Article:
Sometimes, it seems as if more insurtechs are getting funded than one can keep track of, and every one of them wants to work with a big insurance carrier to prove out their solution. Carriers are by their nature risk-averse, and these startups are pushing the envelope of what’s possible with new technologies. There are risks associated with working with insurtechs. But insurers that take too conservative an approach to working with insurtechs may miss out on opportunities to gain competitive advantage.
First, let’s talk about the advantages of working with startups. A well-run startup can use its small size and scrappy culture to a carrier’s advantage, because it enables the carrier to be nimble. Need a change to the solution or identify something that can be improved? The insurtech provides rapid turnaround, giving you the equivalent of a custom-built product.
Over my career, I’ve worked with both startups and carriers, and the most successful relationships are forged when the insurer seeks transparency and is willing to be very hands-on. Communication between product and engineering must be near-constant from beginning to end, and early vetting should make sure that the startup and carrier teams can work together successfully.
Remember, startups are forging new paths, building new technologies and creating novel use cases. In most cases, they won’t have a polished solution to deploy, unless they’re very mature. They’ll be developing their product or service as you move forward to a pilot. If you’re spending a lot more time with product discovery than you would with an established vendor, that’s a sign that you’re doing it right. Startups need to gain a full understanding of the challenge they’re addressing and what roles will need to be established to tackle it. Once they’ve got that down, the entire team will be able to move forward with technology that quickly delivers the value you’re looking for.
Mistakes to avoid
Startups move fast, and sometimes they move too fast for insurers, which typically work at a more measured pace. This mismatch can cause the relationship to break down. Both sides need to be on the same page with the same expectations about timelines, deliverables and priorities from the very start.
Don’t send line-of-business managers to work with the insurtech alone. A product person or someone who is technically literate and knowledgeable about the carrier’s technical capabilities needs to work as a liaison. Without a strong technical background, the carrier’s representative may green-light projects that will cause engineering serious headaches later down the road. Technology needs to be at the table from the start.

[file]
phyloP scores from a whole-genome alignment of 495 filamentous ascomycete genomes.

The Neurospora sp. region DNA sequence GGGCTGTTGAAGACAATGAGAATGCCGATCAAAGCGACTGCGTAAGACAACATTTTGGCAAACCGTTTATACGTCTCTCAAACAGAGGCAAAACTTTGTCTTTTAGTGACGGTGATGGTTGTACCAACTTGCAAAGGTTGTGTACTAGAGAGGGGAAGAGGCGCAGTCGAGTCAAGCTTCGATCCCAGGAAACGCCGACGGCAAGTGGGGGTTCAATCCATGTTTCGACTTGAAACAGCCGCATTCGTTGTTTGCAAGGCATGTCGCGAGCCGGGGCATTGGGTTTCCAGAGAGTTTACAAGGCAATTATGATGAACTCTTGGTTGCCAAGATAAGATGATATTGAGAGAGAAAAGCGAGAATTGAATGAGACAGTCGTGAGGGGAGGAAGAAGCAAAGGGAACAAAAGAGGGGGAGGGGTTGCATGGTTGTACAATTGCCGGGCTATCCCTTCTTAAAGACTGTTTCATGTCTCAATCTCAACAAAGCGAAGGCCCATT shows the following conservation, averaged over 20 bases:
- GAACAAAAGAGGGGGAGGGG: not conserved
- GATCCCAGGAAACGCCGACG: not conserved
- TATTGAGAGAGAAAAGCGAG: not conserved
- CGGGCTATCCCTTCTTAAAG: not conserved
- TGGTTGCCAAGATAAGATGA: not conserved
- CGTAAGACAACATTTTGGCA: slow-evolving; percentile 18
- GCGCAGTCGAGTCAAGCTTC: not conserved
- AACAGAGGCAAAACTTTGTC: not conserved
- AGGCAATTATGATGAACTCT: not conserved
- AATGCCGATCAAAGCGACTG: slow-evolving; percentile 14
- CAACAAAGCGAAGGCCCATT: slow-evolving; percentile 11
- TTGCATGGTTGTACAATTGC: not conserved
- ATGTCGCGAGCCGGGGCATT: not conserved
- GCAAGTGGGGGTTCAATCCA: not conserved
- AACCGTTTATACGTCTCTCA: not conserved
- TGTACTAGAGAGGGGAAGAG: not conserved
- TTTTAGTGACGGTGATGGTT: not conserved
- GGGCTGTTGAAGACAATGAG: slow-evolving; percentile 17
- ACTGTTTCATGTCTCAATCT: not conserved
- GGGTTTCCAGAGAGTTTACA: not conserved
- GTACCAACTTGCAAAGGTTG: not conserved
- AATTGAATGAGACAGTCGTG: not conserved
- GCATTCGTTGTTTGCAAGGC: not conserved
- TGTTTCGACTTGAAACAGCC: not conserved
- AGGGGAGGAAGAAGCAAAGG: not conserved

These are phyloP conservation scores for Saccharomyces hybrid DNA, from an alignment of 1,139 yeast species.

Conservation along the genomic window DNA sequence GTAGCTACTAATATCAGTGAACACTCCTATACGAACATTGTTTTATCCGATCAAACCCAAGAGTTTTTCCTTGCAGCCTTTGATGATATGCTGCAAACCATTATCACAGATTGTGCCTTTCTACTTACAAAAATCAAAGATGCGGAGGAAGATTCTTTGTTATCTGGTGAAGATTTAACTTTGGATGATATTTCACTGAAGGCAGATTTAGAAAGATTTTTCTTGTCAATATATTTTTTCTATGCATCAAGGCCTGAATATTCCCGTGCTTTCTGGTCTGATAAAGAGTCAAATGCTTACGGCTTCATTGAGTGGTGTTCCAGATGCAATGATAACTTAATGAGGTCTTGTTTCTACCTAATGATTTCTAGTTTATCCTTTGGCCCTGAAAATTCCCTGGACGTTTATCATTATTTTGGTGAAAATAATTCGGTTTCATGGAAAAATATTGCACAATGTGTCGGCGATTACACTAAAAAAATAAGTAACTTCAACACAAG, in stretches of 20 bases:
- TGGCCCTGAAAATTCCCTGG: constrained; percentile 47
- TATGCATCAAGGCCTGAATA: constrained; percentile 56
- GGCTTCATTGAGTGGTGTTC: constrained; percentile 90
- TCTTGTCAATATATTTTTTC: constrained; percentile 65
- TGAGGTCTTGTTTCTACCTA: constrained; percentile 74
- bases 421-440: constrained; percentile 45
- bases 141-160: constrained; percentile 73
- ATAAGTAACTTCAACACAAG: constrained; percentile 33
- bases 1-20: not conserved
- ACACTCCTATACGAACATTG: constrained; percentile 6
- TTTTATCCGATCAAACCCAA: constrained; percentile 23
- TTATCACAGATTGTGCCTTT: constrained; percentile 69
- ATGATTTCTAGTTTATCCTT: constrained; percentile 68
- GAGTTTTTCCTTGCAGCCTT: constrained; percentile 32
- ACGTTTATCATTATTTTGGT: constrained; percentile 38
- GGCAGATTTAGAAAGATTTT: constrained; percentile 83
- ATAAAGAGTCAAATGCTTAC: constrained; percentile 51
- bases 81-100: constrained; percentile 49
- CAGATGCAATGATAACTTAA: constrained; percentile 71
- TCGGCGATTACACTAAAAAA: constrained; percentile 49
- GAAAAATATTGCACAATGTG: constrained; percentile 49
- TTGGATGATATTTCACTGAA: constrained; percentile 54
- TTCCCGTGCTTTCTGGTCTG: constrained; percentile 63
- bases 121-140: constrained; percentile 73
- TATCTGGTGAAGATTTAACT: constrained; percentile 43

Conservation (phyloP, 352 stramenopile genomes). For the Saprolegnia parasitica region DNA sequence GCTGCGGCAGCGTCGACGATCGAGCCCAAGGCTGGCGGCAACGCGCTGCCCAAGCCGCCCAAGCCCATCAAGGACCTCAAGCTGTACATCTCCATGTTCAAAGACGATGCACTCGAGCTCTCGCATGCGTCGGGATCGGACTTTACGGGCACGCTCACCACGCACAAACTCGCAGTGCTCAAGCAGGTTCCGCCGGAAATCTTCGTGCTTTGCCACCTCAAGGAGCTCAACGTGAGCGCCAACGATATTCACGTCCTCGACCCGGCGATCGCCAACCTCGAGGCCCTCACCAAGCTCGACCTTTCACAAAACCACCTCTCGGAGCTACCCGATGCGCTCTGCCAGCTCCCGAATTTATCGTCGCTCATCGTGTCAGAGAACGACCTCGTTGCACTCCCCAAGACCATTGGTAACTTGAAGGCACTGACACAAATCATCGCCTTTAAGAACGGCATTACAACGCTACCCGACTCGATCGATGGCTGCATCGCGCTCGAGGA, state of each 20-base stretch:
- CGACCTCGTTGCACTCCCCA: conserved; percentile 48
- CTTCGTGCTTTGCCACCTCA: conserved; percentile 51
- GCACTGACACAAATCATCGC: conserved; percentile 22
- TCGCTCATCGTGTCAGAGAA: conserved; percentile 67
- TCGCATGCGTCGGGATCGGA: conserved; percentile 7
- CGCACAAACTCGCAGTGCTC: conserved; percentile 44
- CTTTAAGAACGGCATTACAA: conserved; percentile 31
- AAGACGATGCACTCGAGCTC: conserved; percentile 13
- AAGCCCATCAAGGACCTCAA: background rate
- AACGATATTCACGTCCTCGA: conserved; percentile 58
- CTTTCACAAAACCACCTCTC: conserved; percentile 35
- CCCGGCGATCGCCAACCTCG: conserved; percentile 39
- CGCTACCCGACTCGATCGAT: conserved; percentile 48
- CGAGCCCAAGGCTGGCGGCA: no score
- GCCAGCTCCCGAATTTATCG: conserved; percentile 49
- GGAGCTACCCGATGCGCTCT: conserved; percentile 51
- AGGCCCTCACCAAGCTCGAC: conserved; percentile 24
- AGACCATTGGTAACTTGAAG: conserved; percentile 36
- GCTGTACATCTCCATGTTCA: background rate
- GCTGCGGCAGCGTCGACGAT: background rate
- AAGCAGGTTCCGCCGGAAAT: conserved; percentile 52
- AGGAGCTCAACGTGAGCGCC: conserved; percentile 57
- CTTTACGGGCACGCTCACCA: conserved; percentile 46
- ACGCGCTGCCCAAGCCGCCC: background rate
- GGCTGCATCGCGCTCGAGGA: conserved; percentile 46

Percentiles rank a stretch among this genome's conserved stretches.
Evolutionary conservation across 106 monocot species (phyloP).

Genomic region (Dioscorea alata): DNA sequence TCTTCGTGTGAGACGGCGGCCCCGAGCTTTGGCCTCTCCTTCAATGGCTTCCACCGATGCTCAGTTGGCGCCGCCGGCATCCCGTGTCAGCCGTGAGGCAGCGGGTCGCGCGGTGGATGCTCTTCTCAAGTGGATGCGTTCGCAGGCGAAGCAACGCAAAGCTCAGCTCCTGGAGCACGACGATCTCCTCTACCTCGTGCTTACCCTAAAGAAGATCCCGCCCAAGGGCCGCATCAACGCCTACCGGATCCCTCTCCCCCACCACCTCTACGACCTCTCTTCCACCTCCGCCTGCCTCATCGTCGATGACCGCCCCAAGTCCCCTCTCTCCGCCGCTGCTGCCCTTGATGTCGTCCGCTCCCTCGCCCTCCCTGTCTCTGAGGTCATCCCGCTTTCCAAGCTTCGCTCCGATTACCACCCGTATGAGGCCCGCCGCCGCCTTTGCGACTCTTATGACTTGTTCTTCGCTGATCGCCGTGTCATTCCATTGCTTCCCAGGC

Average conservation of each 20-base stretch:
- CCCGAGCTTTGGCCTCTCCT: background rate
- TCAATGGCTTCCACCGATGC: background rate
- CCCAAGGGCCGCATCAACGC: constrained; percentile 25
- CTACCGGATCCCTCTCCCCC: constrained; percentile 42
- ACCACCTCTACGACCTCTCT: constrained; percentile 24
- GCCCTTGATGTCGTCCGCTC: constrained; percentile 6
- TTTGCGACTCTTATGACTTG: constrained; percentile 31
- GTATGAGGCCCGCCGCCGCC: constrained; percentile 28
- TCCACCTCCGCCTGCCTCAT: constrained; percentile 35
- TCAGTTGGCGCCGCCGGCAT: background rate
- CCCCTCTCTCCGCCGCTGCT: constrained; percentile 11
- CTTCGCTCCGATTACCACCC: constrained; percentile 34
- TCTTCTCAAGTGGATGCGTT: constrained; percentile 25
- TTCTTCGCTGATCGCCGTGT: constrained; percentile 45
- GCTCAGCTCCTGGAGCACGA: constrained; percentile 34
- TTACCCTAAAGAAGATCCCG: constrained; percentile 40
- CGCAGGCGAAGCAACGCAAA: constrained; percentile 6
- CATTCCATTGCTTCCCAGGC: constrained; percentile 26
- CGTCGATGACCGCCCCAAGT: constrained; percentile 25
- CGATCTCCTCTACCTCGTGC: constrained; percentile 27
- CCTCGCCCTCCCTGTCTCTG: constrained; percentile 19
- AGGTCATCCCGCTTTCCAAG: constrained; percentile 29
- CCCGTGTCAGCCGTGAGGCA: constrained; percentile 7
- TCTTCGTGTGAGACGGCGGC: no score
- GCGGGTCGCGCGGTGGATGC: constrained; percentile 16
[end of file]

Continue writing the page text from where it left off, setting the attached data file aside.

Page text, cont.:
Startups are ambitious, and it’s not at all uncommon for them to take on more than they can realistically handle. They simply have a different tolerance for risk than a carrier does. To mitigate this misalignment, start small. Identify a project that can be completed and deliver value in a short time. You will limit your risk and be able to test-drive the working relationship to see how well the startup can live up to its promises before you get in too deep.
Security and technology evaluation
It’s important to get the relationship off on the right foot, and that starts with evaluation. When you first meet with a young insurtech, ask the following questions:
- How will we deploy your solution, and how long will it take?: Unless there’s a very good reason for an on-premises deployment, modern software is now deployed as a service. So, if they’re talking about a six-month or longer deployment, that’s not a good sign.
- What’s innovative about this?: If you can get a similar solution from an established vendor, there’s no reason to take on the risk of working with a startup. The startup should be able to clearly explain the advantages of their technology compared with what's already commercially available — and those advantages need to be significant.
- How easy is it to integrate your solution with other technologies?: Will they build their own application programming interface (API), or are they using APIs that already exist. You need to understand exactly what you may be in for when it comes to connecting their solution with the rest of your stack.
You’ll also want to conduct a security audit, but don’t be surprised if the startup can’t meet all of your requirements at first. Voice your concerns. Smart startups will address your security concerns quickly.
Concerning data, limit your risk by only providing the insurtech with the minimum it needs to meet your objectives. Be especially conservative with personally identifiable information. Do they really need full names of customers? Would a first name work? Do they need a full address or just a ZIP code? Don’t provide any more data than is required.
The importance of transparency
The key to success is to remember that an insurer will be co-developing the solution with the startup, and this relationship only works if there is transparency. Work incrementally with an agile approach, and, once you’re into the main project, have the startup accomplish the hardest technical tasks first.
Insurtechs are a risk, but the potential rewards are great. Build a transparent relationship where each side works as a partner, and together you will build something amazing.